Ronald Reagan was "terribly hurt" last week. Congress overrode his veto of an appropriations bill. This week it is retired Gen. William C. Westmoreland's turn. He said he was "terribly, terribly hurt" after being accused on a CBS television program of falsifying figures indicating enemy strength in Vietnam.
Being "terribly hurt" is usually a declaration with intent to make the hearer feel terribly guilty. It is pressed into service by parents wishing to make the point to children who have forgotten their birthdays or failed to call. Public men use it for the same purpose.
Reagan's statement may indeed have caused Republican members of Congress to hide their heads -- and vow to vote with him another time. Westmoreland, however, is not just out to make CBS Inc. feel bad. He is asking for $120 million in a libel suit.
The general appeared here yesterday at a news conference looking only slightly grayer and heavier than when he was the storybook commander of the Military Assistance Command, Vietnam (MACV) and periodically flown here to invite Washington to view with him the light at the end of the tunnel. He always looked victorious then, with his deepset dark eyes, beetling brows and rock-like jaw. But he always impressed the White House and the Congress more than the Viet Cong, and it ended badly.
He has, he said, no desire to refight the Vietnam war. He does not wish to "go to battle once again."
It is not entirely clear how he can defend himself against allegations that intelligence figures about VC infiltration were suppressed and altered in advance of the 1968 Tet offensive without reopening the whole wretched question of the war itself -- those body counts, pacification, the president who wanted to nail the coonskin to the wall, a country that roiled with protest.
What is clear, though, is that the general has carefully chosen his allies, the Capital Legal Foundation, a conservative organization and right-wing Nader-type operation headed by a gung-ho 40-year-old named Dan Burt, who answered questions aimed at the general yesterday.
And the general has been canny about the terrain. The suit is being brought in federal court in South Carolina, where a majority of the inhabitants subscribe to Ronald Reagan's view of Vietnam as a "noble cause."
The Greenville, S.C., courthouse is about 30 miles from Westmoreland's birthplace in Spartanburg. Presumably, a jury will be found that will thrill to his calls to "duty, honor, country" and will vibrate in sympathy to his plaint that CBS aired its documentary "several days before my 68th birthday," a circumstance he finds especially exacerbating.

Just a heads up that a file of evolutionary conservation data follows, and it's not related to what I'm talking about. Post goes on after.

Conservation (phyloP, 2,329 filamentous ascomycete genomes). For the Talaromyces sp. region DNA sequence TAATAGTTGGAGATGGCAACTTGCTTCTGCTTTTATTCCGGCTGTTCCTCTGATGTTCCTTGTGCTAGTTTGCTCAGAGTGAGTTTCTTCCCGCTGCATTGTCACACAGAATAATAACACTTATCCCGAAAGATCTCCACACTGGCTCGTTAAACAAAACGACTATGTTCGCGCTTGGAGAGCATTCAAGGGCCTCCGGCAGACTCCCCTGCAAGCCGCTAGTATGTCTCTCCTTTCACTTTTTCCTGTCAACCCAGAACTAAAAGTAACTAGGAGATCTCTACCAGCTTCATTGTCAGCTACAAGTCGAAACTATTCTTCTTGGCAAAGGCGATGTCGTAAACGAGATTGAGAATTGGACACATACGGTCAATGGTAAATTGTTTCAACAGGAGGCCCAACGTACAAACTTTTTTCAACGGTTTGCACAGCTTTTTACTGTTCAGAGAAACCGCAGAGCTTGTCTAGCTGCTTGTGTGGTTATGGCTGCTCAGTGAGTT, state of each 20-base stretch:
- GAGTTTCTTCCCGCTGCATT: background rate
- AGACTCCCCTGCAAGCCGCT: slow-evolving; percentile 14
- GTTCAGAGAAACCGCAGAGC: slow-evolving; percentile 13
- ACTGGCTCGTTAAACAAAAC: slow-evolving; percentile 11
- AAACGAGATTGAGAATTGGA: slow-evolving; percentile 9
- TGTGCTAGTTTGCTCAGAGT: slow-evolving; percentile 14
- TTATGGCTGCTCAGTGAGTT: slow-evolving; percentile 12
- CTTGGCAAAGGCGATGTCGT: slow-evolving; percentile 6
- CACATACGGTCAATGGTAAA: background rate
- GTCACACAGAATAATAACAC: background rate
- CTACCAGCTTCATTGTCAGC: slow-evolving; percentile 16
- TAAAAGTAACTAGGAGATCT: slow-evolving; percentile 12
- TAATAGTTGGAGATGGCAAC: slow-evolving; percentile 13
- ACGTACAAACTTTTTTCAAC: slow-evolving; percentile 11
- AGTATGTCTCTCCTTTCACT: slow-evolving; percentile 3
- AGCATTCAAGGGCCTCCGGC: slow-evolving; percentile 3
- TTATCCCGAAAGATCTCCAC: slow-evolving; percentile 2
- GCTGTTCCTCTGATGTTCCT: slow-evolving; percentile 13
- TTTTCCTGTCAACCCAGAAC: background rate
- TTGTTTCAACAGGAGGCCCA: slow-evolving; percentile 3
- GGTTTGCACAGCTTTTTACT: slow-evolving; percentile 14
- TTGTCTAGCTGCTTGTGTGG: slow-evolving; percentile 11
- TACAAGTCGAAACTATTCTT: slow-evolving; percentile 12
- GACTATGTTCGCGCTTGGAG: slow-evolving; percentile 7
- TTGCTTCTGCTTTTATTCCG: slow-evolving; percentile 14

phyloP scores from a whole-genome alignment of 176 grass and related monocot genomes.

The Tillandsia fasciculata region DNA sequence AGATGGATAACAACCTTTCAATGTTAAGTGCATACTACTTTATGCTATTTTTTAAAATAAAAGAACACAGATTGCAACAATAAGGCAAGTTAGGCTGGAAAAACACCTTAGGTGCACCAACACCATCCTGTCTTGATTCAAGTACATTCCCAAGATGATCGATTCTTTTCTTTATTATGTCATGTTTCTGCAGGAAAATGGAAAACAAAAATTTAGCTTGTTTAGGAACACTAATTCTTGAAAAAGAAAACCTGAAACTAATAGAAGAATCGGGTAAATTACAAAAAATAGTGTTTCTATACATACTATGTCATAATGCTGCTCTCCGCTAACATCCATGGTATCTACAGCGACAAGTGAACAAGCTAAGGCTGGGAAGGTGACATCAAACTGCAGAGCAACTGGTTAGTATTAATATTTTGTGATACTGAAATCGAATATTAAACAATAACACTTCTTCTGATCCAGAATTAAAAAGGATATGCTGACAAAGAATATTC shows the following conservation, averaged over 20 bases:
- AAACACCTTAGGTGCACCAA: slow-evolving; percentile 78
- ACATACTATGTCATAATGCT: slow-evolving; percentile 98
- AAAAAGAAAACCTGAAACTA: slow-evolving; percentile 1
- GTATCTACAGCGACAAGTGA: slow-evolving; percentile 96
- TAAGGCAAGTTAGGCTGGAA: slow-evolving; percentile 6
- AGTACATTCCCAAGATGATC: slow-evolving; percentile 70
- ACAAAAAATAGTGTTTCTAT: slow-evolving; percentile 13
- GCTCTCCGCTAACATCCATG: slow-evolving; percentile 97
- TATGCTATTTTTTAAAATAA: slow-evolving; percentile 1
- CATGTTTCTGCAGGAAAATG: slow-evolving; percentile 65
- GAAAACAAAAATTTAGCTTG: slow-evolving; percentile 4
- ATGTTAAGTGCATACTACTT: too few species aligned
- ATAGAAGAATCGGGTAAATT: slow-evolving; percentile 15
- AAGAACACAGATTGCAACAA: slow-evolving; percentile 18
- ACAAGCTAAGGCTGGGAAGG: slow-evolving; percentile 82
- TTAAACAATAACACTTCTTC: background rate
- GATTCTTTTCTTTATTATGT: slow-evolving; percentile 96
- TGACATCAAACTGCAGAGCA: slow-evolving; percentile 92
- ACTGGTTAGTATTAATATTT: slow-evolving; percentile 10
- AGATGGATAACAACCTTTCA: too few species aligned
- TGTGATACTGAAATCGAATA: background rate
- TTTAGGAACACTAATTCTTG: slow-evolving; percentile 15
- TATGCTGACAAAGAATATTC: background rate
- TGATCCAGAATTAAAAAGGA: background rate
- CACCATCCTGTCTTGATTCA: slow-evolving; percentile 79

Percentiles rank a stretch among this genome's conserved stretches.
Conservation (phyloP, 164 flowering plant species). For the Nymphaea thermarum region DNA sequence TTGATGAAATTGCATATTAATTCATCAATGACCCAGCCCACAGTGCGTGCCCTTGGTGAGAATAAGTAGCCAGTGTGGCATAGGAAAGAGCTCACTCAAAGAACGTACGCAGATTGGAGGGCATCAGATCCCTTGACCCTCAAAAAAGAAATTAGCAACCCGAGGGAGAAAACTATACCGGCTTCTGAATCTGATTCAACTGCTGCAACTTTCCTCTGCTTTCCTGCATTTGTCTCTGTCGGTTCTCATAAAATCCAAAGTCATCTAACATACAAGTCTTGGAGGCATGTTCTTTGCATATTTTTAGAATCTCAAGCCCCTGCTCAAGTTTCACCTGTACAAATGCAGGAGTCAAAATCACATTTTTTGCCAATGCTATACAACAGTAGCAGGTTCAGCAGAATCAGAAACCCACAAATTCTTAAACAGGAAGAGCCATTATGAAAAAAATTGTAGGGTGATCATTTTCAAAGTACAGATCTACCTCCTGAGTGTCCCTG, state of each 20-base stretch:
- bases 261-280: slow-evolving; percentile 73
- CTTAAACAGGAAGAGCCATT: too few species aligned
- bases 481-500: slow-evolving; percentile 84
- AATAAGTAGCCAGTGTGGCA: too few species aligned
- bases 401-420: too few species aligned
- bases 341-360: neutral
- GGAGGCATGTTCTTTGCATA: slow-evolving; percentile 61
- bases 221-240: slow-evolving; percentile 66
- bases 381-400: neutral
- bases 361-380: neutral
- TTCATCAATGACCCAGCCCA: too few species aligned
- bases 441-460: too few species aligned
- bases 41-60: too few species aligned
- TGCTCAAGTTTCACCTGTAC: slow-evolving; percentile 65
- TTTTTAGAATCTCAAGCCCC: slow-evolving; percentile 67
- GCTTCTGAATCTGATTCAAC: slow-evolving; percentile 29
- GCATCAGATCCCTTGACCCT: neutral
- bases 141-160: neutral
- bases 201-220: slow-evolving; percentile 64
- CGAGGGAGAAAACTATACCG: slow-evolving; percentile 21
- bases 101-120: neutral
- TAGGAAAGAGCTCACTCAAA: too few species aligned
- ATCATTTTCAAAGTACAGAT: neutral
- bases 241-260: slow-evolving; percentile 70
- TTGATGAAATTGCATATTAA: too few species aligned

The old soldier was inspired to pick up his sword and shield, he said in his prepared statement, by the valor and drive of two TV Guide magazine reporters, who in May wrote "Anatomy of a Smear, How CBS Broke the Rules and 'Got' General Westmoreland."
He attempted to parley with CBS in August but, in keeping with the history of the war itself, the negotiations failed. The general sought 45 minutes of air time, to be under his complete control; an apology, and compensation.
CBS countered with an offer of 15 minutes to give his side of the story. He refused, and the trumpets have sounded.
The key witness against Westmoreland is a retired colonel of intelligence and onetime teacher of English literature, Gains Hawkins, who lives in West Point, Miss., where he runs a private, 54-bed nursing home.
Hawkins, a Mississippi native and graduate of Ole Miss, appeared on "CBS Reports" and said that in 1967, before Tet shattered U.S. support for the war, he gave Westmoreland the bad news about a dramatic increase in enemy strength estimates, "something on the order of 200,000 VC."
He recounted to CBS reporter Mike Wallace the general's distress: "What am I going to tell the press? What am I going to tell the Congress? What am I going to tell the president?"
Hawkins said over the telephone that he went on the show because "I thought it was just about time to say what had happened. I had lied about what I had done before. I thought it was the best thing to do. I felt it was time to come clean. By giving the wrong estimates, we were doing damage to our own side."
The people of West Point, Miss., were divided in their reaction to Hawkins' expose. Some said he had done the right thing. About the same number said, "Why bring it up after all these years?"
Hawkins is resigned to being called as a witness against his former commander. "I'm in it up to my neck," he said.
He doesn't think it would be such a bad idea to vent in a South Carolina courthouse the acrimony and anguish that Vietnam unfailingly generates.
"It could bring catharsis," he said.
If Westmoreland wins his war against CBS, he said, he will give the money to charity, which means that something good might finally come out of Vietnam.